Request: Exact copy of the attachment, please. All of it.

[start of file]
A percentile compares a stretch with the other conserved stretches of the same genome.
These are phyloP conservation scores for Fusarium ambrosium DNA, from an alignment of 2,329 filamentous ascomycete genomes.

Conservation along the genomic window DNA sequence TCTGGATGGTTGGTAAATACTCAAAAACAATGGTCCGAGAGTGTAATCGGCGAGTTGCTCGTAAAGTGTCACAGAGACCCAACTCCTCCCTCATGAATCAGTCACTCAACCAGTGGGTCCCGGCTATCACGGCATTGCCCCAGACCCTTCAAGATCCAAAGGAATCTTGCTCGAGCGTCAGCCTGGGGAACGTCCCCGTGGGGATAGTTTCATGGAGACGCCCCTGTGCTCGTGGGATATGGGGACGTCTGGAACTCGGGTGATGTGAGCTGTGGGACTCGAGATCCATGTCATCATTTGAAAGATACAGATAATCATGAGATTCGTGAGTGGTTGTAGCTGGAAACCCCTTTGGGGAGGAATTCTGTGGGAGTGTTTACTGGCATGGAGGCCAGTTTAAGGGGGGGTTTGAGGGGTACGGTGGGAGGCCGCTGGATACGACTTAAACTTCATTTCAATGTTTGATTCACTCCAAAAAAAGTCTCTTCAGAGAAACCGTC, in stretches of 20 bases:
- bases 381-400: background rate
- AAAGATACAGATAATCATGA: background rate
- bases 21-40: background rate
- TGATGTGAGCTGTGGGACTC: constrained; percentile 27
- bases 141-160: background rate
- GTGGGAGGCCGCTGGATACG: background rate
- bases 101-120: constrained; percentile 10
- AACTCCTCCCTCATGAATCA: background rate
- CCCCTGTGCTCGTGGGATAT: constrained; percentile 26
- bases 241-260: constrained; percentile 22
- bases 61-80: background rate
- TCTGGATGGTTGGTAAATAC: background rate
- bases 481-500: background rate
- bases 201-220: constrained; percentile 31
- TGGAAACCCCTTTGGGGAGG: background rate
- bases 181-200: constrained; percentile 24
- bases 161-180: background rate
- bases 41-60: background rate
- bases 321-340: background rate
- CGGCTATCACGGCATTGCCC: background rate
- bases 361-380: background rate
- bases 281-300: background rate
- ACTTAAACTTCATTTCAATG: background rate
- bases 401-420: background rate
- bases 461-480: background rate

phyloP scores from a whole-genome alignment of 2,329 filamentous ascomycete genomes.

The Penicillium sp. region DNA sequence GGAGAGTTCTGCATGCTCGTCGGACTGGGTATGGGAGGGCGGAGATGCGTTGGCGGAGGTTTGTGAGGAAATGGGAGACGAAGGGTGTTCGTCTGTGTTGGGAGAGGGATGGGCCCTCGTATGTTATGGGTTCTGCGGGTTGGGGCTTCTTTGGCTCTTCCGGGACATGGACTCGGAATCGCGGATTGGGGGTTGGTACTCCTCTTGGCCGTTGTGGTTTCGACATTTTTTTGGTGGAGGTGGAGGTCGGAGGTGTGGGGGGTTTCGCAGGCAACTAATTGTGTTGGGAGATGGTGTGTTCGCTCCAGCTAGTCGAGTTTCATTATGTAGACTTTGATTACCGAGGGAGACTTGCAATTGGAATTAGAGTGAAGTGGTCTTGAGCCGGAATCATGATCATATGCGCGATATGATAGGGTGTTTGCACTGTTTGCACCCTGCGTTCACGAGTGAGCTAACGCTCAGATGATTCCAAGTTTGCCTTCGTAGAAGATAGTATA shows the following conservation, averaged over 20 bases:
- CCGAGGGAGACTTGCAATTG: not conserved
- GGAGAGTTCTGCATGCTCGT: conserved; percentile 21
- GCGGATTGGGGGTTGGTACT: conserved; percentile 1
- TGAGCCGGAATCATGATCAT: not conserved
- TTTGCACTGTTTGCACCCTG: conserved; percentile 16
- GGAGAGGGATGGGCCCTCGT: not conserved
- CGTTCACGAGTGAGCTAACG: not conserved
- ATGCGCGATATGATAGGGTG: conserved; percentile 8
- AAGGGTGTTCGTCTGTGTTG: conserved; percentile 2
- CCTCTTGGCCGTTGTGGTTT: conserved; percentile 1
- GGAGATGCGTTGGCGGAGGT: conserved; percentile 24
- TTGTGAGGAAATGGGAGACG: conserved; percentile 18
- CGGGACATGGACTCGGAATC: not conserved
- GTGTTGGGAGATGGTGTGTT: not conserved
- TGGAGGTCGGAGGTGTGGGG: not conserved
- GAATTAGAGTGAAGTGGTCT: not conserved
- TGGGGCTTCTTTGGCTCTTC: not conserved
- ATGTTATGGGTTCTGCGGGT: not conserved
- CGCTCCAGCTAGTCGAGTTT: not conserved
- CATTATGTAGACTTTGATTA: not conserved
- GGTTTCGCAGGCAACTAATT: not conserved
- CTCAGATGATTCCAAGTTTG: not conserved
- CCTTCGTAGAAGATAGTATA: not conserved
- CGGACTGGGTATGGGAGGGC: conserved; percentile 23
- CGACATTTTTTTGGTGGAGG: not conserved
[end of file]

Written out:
A percentile compares a stretch with the other conserved stretches of the same genome.
These are phyloP conservation scores for Fusarium ambrosium DNA, from an alignment of 2,329 filamentous ascomycete genomes.

Conservation along the genomic window DNA sequence TCTGGATGGTTGGTAAATACTCAAAAACAATGGTCCGAGAGTGTAATCGGCGAGTTGCTCGTAAAGTGTCACAGAGACCCAACTCCTCCCTCATGAATCAGTCACTCAACCAGTGGGTCCCGGCTATCACGGCATTGCCCCAGACCCTTCAAGATCCAAAGGAATCTTGCTCGAGCGTCAGCCTGGGGAACGTCCCCGTGGGGATAGTTTCATGGAGACGCCCCTGTGCTCGTGGGATATGGGGACGTCTGGAACTCGGGTGATGTGAGCTGTGGGACTCGAGATCCATGTCATCATTTGAAAGATACAGATAATCATGAGATTCGTGAGTGGTTGTAGCTGGAAACCCCTTTGGGGAGGAATTCTGTGGGAGTGTTTACTGGCATGGAGGCCAGTTTAAGGGGGGGTTTGAGGGGTACGGTGGGAGGCCGCTGGATACGACTTAAACTTCATTTCAATGTTTGATTCACTCCAAAAAAAGTCTCTTCAGAGAAACCGTC, in stretches of 20 bases:
- bases 381-400: background rate
- AAAGATACAGATAATCATGA: background rate
- bases 21-40: background rate
- TGATGTGAGCTGTGGGACTC: constrained; percentile 27
- bases 141-160: background rate
- GTGGGAGGCCGCTGGATACG: background rate
- bases 101-120: constrained; percentile 10
- AACTCCTCCCTCATGAATCA: background rate
- CCCCTGTGCTCGTGGGATAT: constrained; percentile 26
- bases 241-260: constrained; percentile 22
- bases 61-80: background rate
- TCTGGATGGTTGGTAAATAC: background rate
- bases 481-500: background rate
- bases 201-220: constrained; percentile 31
- TGGAAACCCCTTTGGGGAGG: background rate
- bases 181-200: constrained; percentile 24
- bases 161-180: background rate
- bases 41-60: background rate
- bases 321-340: background rate
- CGGCTATCACGGCATTGCCC: background rate
- bases 361-380: background rate
- bases 281-300: background rate
- ACTTAAACTTCATTTCAATG: background rate
- bases 401-420: background rate
- bases 461-480: background rate

phyloP scores from a whole-genome alignment of 2,329 filamentous ascomycete genomes.

The Penicillium sp. region DNA sequence GGAGAGTTCTGCATGCTCGTCGGACTGGGTATGGGAGGGCGGAGATGCGTTGGCGGAGGTTTGTGAGGAAATGGGAGACGAAGGGTGTTCGTCTGTGTTGGGAGAGGGATGGGCCCTCGTATGTTATGGGTTCTGCGGGTTGGGGCTTCTTTGGCTCTTCCGGGACATGGACTCGGAATCGCGGATTGGGGGTTGGTACTCCTCTTGGCCGTTGTGGTTTCGACATTTTTTTGGTGGAGGTGGAGGTCGGAGGTGTGGGGGGTTTCGCAGGCAACTAATTGTGTTGGGAGATGGTGTGTTCGCTCCAGCTAGTCGAGTTTCATTATGTAGACTTTGATTACCGAGGGAGACTTGCAATTGGAATTAGAGTGAAGTGGTCTTGAGCCGGAATCATGATCATATGCGCGATATGATAGGGTGTTTGCACTGTTTGCACCCTGCGTTCACGAGTGAGCTAACGCTCAGATGATTCCAAGTTTGCCTTCGTAGAAGATAGTATA shows the following conservation, averaged over 20 bases:
- CCGAGGGAGACTTGCAATTG: not conserved
- GGAGAGTTCTGCATGCTCGT: conserved; percentile 21
- GCGGATTGGGGGTTGGTACT: conserved; percentile 1
- TGAGCCGGAATCATGATCAT: not conserved
- TTTGCACTGTTTGCACCCTG: conserved; percentile 16
- GGAGAGGGATGGGCCCTCGT: not conserved
- CGTTCACGAGTGAGCTAACG: not conserved
- ATGCGCGATATGATAGGGTG: conserved; percentile 8
- AAGGGTGTTCGTCTGTGTTG: conserved; percentile 2
- CCTCTTGGCCGTTGTGGTTT: conserved; percentile 1
- GGAGATGCGTTGGCGGAGGT: conserved; percentile 24
- TTGTGAGGAAATGGGAGACG: conserved; percentile 18
- CGGGACATGGACTCGGAATC: not conserved
- GTGTTGGGAGATGGTGTGTT: not conserved
- TGGAGGTCGGAGGTGTGGGG: not conserved
- GAATTAGAGTGAAGTGGTCT: not conserved
- TGGGGCTTCTTTGGCTCTTC: not conserved
- ATGTTATGGGTTCTGCGGGT: not conserved
- CGCTCCAGCTAGTCGAGTTT: not conserved
- CATTATGTAGACTTTGATTA: not conserved
- GGTTTCGCAGGCAACTAATT: not conserved
- CTCAGATGATTCCAAGTTTG: not conserved
- CCTTCGTAGAAGATAGTATA: not conserved
- CGGACTGGGTATGGGAGGGC: conserved; percentile 23
- CGACATTTTTTTGGTGGAGG: not conserved